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Short selling ban

Korean govt extends ban on short selling to appease retail investors

Aug 27, 2020 (Gmt+09:00)

The South Korean government has decided to extend the ban on short selling for another six months -- from September 16 to March 15, 2021 -- prompted by fears of volatility in the stock market on a resurgence in coronavirus cases, according to the Financial Services Commission (FSC) on August 27.

This is the third time Korea has blocked short selling, following the global financial crisis in October 2008 and the European financial crisis in August 2011. The new extension makes it the longest ban on short selling in Korea. Originally the ban was set to expire on September 15.

FSC Chairman Eun Sung-soo speaks at a national policy meeting 

"We will draft reform measures to provide fair opportunity and access for individual investors in the short-selling market," said FSC chairman Eun Sung-soo during a roundtable earlier today (August 27).

Potential improvements may include expanding the securities lending market to facilitate individual investors' access to short selling, currently 99% dominated by institutional investors and foreign investors.

Other measures may include polishing the uptick rule and adopting Hong Kong's short-selling system, wherein the practice is restricted to shares of companies with a market capitalization exceeding HK$3 billion and daily turnovers more than 60% of their market cap.

In addition to boosting retail investors' place in the short-selling market when the ban is lifted, Chairman Eun said that the regulator will examine the needs and side effects of market makers' roles and functions. Further, an amendment to the Financial Investment Services and Capital Markets Act has been put forward to the National Assembly, which aims to strengthen sanctions on illegal short-selling practices.

The extended ban may come as good news for some, in particular the investment banking industry, which had earlier raised concerns that lifting the ban may impede planned rights offerings and initial public offerings, as previously reported by the Korean Investor.

The ban blocked investors from short selling to cut prices of newly offered shares, which made it easier for Korean companies to raise capital via rights offerings. There were concerns that some companies could become targets once the ban is lifted. For example, pharmaceuticals and bio companies, often victim to speculators in the past, would be particularly vulnerable to short selling.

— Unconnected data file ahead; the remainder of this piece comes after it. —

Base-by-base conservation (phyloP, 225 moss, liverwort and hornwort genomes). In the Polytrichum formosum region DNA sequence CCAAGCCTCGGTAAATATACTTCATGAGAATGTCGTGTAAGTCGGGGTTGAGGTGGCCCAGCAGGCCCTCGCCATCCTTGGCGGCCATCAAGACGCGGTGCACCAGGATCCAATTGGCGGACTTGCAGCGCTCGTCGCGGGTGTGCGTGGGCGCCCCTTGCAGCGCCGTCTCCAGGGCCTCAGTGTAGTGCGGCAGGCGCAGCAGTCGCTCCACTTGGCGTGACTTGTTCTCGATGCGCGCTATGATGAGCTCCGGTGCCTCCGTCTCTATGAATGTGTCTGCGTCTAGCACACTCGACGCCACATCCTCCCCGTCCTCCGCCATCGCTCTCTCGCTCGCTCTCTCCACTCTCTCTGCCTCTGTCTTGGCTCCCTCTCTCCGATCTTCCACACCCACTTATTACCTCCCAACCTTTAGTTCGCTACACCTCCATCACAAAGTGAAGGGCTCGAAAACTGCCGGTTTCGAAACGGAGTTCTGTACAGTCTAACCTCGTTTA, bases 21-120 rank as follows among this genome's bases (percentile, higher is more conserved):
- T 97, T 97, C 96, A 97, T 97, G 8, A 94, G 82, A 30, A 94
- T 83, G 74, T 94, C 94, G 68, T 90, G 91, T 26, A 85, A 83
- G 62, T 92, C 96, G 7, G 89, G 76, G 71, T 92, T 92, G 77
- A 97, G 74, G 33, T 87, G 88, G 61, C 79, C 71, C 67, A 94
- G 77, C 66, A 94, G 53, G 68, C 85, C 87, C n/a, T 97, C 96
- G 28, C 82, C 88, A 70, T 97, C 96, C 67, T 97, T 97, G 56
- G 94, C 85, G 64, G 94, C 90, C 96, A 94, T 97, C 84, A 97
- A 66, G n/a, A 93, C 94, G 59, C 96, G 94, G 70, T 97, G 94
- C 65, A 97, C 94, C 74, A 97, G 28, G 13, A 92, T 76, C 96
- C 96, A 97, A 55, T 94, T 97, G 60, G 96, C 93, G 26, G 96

On the other hand, the extended ban is likely unwelcomed by those concerned about its long-term market consequences.

Industry experts stress that short selling helps to deflate the stock market bubble and attracts overseas investors, both important to solidify the market.

The prolonged ban may deter foreign investors from the Korean market as short selling is used as a hedging, as well as an investment strategy, for them. This does not bode well for the long term since the market needs active investment from overseas investors, who account for a large portion of capital inflow.

At a public hearing earlier in this month, Ko Eun-ah, a director at Credit Suisse, expressed concerns that an extended ban on short selling may lead to capital outflow from the stock market and reduce Korea’s presence on the MSCI World Index.

Meanwhile, a complete overhaul of the short-selling system is unlikely to occur given consensus that short selling helps maintain market efficiency by stabilizing excessively increased shares prices and boosting liquidity.

The short-selling ban was implemented in March to prevent a crash in the domestic stock market following market volatility, including an overwhelming outflow of foreign capital, in the wake of the coronavirus outbreak.

Short sellers borrow shares and immediately sell them, betting that the price will fall before they buy back the shares and return them to the lender, taking the price difference, or margin, as profit. It is considered to be a risky, but lucrative, trading strategy, mostly applied by hedge funds.

Last year, short-selling trade reached a combined 103.5 trillion won ($87 billion) on both the KOSPI and KOSDAQ stock markets, of which retail investors accounted for a meager 1.1%.

By Hyeong-ju Oh


Danbee Lee edited this article

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